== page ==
I think what really matters is that the characters are true to their worlds.

Avery Cockburn | Twitter | Tumblr

Offline Dragovian

  • Status: Arthur Conan Doyle
  • ****
  • Posts: 781
  • Gender: Female
    • View Profile
Re: LGBT Authors Support Thread
« Reply #60 on: October 12, 2015, 05:05:12 PM »
Sorry, that was not at all my intention. I said straightwashing occurs when we treat sexuality as if it doesn't matter, which is not the same as putting it farther down the list of important characteristics. As I mention above, I think we're all on the same side here, wanting stories that neither stereotype nor straightwash.

I think what really matters is that the characters are true to their worlds.
I think this is just a natural hazard of assuming any kind of universal experience, because if you asked me, I'd describe myself as a female writer, geek, gamer, and cat-owner, who, yes, just happens to be a lesbian. Mileage varies, of course.


I've doubled my writing speed by playing on 4theWords. Come give it a try! My referral code is PFXBS32680.

Offline AveryCockburn

  • Status: Lewis Carroll
  • **
  • Posts: 234
    • View Profile
    • Avery Cockburn - Glasgow Lads series
Re: LGBT Authors Support Thread
« Reply #61 on: October 12, 2015, 05:16:01 PM »
I think this is just a natural hazard of assuming any kind of universal experience, because if you asked me, I'd describe myself as a female writer, geek, gamer, and cat-owner, who, yes, just happens to be a lesbian. Mileage varies, of course.

Which begs a potentially more interesting discussion--completely aside from genre--about how much of ourselves and our own experiences we put into our characters. There's no right or wrong answer, obviously. When I was younger my fiction was much more autobiographical, but I discovered that having a blessedly boring life meant I needed to start inventing more interesting people pronto.  :D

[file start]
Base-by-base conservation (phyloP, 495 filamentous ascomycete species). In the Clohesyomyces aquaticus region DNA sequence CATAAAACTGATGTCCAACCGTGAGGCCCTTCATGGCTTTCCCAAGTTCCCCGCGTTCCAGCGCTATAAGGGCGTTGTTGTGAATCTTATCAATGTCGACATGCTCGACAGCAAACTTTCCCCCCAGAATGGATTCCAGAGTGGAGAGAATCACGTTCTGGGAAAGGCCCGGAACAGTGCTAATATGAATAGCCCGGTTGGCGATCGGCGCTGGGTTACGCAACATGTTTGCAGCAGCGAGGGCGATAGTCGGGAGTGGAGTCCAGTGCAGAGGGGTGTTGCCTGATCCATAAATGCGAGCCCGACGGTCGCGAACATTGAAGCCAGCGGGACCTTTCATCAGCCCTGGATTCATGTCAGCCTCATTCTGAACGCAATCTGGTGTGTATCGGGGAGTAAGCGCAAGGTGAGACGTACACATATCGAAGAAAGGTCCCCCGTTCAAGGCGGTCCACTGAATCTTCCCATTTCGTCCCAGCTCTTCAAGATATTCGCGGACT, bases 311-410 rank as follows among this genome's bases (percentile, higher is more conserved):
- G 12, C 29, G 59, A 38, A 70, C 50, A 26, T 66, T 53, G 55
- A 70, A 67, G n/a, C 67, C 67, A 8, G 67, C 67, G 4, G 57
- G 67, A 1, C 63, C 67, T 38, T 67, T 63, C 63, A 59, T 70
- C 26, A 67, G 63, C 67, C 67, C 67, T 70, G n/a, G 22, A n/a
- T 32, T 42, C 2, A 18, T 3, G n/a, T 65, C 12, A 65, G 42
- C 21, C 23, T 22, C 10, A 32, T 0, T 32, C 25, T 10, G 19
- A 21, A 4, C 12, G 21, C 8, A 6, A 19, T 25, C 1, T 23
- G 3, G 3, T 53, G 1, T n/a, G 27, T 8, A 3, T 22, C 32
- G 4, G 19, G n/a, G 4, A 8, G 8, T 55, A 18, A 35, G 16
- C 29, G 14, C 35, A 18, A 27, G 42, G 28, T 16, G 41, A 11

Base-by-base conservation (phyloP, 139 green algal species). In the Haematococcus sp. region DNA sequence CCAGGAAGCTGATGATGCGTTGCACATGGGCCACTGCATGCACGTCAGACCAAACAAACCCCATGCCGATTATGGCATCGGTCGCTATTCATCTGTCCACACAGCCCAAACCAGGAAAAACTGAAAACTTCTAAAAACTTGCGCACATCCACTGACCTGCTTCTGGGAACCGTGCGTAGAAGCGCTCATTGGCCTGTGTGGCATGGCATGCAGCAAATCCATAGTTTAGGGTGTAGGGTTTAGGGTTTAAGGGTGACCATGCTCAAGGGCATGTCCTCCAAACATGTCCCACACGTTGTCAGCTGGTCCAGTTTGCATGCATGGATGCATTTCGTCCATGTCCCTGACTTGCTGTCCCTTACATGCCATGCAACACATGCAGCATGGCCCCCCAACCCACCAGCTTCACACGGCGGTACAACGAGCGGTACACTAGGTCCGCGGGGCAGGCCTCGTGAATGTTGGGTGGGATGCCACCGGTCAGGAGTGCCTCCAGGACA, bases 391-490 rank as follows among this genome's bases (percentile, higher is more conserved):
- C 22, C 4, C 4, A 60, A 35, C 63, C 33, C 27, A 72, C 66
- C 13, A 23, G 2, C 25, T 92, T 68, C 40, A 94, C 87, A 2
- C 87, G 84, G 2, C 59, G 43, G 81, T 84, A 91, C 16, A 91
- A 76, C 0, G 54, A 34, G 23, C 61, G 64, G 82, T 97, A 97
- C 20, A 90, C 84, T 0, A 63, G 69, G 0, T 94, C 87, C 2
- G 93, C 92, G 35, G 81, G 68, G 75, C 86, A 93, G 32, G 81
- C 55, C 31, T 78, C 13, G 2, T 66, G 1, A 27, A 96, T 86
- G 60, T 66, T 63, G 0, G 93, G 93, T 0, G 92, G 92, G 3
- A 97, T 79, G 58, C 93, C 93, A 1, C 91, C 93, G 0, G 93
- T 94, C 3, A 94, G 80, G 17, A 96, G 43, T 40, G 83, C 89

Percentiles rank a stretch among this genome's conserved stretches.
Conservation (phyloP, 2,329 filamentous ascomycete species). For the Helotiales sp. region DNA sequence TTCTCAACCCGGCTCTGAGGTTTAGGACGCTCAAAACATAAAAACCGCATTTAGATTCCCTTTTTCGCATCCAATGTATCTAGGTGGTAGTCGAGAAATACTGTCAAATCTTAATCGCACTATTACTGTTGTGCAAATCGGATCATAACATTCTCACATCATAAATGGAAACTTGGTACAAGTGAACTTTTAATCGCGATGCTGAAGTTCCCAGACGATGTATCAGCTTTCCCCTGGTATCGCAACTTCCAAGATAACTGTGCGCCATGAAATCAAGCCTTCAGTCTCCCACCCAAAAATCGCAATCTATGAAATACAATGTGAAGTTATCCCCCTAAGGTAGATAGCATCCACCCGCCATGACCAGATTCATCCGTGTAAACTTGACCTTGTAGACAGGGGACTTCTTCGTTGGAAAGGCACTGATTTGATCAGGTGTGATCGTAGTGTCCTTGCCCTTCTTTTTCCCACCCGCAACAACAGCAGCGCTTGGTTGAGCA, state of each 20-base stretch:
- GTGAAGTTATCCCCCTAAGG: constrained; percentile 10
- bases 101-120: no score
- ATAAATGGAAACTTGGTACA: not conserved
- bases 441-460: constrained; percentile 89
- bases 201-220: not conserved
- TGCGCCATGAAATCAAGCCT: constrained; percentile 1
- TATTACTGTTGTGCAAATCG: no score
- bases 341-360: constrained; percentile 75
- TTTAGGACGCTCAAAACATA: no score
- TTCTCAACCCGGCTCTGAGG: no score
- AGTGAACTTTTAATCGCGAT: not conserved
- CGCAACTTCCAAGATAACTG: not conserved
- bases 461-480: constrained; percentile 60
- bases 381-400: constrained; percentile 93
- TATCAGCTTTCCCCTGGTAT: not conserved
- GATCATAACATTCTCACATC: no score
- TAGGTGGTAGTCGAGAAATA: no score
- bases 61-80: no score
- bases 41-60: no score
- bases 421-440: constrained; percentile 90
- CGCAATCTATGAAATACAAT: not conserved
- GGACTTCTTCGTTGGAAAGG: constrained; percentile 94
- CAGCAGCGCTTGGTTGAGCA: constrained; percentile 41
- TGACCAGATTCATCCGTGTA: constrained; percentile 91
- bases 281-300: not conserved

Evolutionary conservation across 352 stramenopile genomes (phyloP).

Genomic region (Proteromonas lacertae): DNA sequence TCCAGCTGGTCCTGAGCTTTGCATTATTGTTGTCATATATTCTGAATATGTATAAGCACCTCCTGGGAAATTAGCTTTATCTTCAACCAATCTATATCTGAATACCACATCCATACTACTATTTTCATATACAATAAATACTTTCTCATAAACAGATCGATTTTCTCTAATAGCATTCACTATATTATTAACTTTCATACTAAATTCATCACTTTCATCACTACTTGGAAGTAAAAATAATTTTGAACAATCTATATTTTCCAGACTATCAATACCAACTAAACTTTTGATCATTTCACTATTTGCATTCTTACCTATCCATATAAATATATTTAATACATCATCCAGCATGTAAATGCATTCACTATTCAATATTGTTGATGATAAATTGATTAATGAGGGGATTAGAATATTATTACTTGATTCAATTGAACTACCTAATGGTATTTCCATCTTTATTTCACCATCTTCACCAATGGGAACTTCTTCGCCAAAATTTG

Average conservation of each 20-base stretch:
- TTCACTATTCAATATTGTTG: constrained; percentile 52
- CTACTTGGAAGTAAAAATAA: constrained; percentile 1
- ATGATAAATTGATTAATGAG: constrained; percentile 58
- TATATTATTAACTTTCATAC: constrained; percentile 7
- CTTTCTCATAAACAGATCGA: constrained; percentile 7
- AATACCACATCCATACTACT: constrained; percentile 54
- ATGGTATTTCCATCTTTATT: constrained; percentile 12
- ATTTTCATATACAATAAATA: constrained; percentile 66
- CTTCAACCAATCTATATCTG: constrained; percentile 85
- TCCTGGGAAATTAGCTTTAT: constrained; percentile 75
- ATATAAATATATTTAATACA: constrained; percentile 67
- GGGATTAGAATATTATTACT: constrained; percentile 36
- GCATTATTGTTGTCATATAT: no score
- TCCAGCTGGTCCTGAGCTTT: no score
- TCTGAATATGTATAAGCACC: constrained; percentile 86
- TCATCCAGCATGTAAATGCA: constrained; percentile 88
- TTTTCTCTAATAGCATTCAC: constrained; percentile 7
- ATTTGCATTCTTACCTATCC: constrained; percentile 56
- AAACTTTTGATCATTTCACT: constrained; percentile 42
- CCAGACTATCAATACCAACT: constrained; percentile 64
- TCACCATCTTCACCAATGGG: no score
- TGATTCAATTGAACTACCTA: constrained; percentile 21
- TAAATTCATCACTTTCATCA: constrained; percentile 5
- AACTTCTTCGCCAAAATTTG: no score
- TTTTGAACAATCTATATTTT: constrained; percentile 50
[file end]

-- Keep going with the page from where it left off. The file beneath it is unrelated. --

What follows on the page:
Avery Cockburn | Twitter | Tumblr

Offline Dragovian

  • Status: Arthur Conan Doyle
  • ****
  • Posts: 781
  • Gender: Female
    • View Profile
Re: LGBT Authors Support Thread
« Reply #62 on: October 12, 2015, 05:23:09 PM »
Which begs a potentially more interesting discussion--completely aside from genre--about how much of ourselves and our own experiences we put into our characters. There's no right or wrong answer, obviously. When I was younger my fiction was much more autobiographical, but I discovered that having a blessedly boring life meant I needed to start inventing more interesting people pronto.  :D
Questions of character development aside, I was responding specifically to
*No one just "happens to be LGBT" any more than one happens to be a minority of any sort.